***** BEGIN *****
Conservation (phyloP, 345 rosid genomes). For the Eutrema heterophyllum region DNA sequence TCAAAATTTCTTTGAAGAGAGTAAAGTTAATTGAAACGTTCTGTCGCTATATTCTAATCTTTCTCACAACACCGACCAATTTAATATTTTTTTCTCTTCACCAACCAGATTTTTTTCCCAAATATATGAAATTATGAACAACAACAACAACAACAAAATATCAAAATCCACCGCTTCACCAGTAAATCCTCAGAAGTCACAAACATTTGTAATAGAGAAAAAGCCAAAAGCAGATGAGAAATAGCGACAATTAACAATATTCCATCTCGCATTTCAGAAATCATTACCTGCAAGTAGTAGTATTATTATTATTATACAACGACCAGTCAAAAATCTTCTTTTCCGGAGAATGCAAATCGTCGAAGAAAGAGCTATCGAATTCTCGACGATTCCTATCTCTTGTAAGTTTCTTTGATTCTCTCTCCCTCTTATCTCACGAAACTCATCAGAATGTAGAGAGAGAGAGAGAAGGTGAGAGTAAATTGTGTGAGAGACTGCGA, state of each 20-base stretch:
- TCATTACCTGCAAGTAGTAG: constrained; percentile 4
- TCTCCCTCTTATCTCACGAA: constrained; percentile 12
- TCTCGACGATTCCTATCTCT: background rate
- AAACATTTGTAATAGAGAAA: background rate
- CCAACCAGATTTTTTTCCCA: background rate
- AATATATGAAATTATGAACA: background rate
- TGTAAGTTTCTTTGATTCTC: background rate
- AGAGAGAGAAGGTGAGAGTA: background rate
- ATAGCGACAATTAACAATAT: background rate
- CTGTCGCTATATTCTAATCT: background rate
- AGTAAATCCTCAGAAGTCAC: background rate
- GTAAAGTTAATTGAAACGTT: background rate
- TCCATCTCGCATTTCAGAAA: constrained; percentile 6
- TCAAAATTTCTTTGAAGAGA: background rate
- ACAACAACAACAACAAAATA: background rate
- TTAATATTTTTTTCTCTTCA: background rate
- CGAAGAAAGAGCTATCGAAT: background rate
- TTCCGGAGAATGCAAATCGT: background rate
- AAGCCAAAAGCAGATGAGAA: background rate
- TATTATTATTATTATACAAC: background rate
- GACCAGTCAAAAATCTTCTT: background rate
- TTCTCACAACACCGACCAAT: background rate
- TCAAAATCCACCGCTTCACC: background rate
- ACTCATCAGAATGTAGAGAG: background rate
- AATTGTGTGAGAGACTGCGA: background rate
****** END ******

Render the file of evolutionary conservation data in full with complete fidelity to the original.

Conservation (phyloP, 345 rosid genomes). For the Eutrema heterophyllum region DNA sequence TCAAAATTTCTTTGAAGAGAGTAAAGTTAATTGAAACGTTCTGTCGCTATATTCTAATCTTTCTCACAACACCGACCAATTTAATATTTTTTTCTCTTCACCAACCAGATTTTTTTCCCAAATATATGAAATTATGAACAACAACAACAACAACAAAATATCAAAATCCACCGCTTCACCAGTAAATCCTCAGAAGTCACAAACATTTGTAATAGAGAAAAAGCCAAAAGCAGATGAGAAATAGCGACAATTAACAATATTCCATCTCGCATTTCAGAAATCATTACCTGCAAGTAGTAGTATTATTATTATTATACAACGACCAGTCAAAAATCTTCTTTTCCGGAGAATGCAAATCGTCGAAGAAAGAGCTATCGAATTCTCGACGATTCCTATCTCTTGTAAGTTTCTTTGATTCTCTCTCCCTCTTATCTCACGAAACTCATCAGAATGTAGAGAGAGAGAGAGAAGGTGAGAGTAAATTGTGTGAGAGACTGCGA, state of each 20-base stretch:
- TCATTACCTGCAAGTAGTAG: constrained; percentile 4
- TCTCCCTCTTATCTCACGAA: constrained; percentile 12
- TCTCGACGATTCCTATCTCT: background rate
- AAACATTTGTAATAGAGAAA: background rate
- CCAACCAGATTTTTTTCCCA: background rate
- AATATATGAAATTATGAACA: background rate
- TGTAAGTTTCTTTGATTCTC: background rate
- AGAGAGAGAAGGTGAGAGTA: background rate
- ATAGCGACAATTAACAATAT: background rate
- CTGTCGCTATATTCTAATCT: background rate
- AGTAAATCCTCAGAAGTCAC: background rate
- GTAAAGTTAATTGAAACGTT: background rate
- TCCATCTCGCATTTCAGAAA: constrained; percentile 6
- TCAAAATTTCTTTGAAGAGA: background rate
- ACAACAACAACAACAAAATA: background rate
- TTAATATTTTTTTCTCTTCA: background rate
- CGAAGAAAGAGCTATCGAAT: background rate
- TTCCGGAGAATGCAAATCGT: background rate
- AAGCCAAAAGCAGATGAGAA: background rate
- TATTATTATTATTATACAAC: background rate
- GACCAGTCAAAAATCTTCTT: background rate
- TTCTCACAACACCGACCAAT: background rate
- TCAAAATCCACCGCTTCACC: background rate
- ACTCATCAGAATGTAGAGAG: background rate
- AATTGTGTGAGAGACTGCGA: background rate